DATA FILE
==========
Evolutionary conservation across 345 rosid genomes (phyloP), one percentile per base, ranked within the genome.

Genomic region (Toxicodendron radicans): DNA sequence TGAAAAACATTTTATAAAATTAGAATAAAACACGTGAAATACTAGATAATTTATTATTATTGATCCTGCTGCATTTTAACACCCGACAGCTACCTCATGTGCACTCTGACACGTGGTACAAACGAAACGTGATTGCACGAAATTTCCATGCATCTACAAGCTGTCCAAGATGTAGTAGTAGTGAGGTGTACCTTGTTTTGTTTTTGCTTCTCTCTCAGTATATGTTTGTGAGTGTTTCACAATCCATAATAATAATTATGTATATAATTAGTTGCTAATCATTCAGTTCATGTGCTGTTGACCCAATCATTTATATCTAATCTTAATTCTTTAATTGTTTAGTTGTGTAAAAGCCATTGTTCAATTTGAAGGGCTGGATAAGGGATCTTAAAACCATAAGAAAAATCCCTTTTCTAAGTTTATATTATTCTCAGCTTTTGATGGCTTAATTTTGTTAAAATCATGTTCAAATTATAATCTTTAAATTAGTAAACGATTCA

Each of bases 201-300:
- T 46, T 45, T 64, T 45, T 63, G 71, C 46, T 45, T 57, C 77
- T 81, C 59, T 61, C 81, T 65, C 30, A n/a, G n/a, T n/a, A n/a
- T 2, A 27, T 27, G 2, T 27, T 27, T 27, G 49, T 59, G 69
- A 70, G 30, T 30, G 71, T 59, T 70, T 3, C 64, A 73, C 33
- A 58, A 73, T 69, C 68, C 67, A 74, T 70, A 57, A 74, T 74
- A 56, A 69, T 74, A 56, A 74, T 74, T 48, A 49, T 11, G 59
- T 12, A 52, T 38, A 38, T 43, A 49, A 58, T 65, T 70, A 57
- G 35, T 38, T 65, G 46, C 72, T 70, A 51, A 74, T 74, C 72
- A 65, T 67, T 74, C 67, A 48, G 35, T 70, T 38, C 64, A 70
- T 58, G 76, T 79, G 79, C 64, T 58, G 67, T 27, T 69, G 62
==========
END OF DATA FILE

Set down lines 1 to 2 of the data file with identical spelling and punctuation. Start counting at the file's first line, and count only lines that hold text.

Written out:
Evolutionary conservation across 345 rosid genomes (phyloP), one percentile per base, ranked within the genome.

Genomic region (Toxicodendron radicans): DNA sequence TGAAAAACATTTTATAAAATTAGAATAAAACACGTGAAATACTAGATAATTTATTATTATTGATCCTGCTGCATTTTAACACCCGACAGCTACCTCATGTGCACTCTGACACGTGGTACAAACGAAACGTGATTGCACGAAATTTCCATGCATCTACAAGCTGTCCAAGATGTAGTAGTAGTGAGGTGTACCTTGTTTTGTTTTTGCTTCTCTCTCAGTATATGTTTGTGAGTGTTTCACAATCCATAATAATAATTATGTATATAATTAGTTGCTAATCATTCAGTTCATGTGCTGTTGACCCAATCATTTATATCTAATCTTAATTCTTTAATTGTTTAGTTGTGTAAAAGCCATTGTTCAATTTGAAGGGCTGGATAAGGGATCTTAAAACCATAAGAAAAATCCCTTTTCTAAGTTTATATTATTCTCAGCTTTTGATGGCTTAATTTTGTTAAAATCATGTTCAAATTATAATCTTTAAATTAGTAAACGATTCA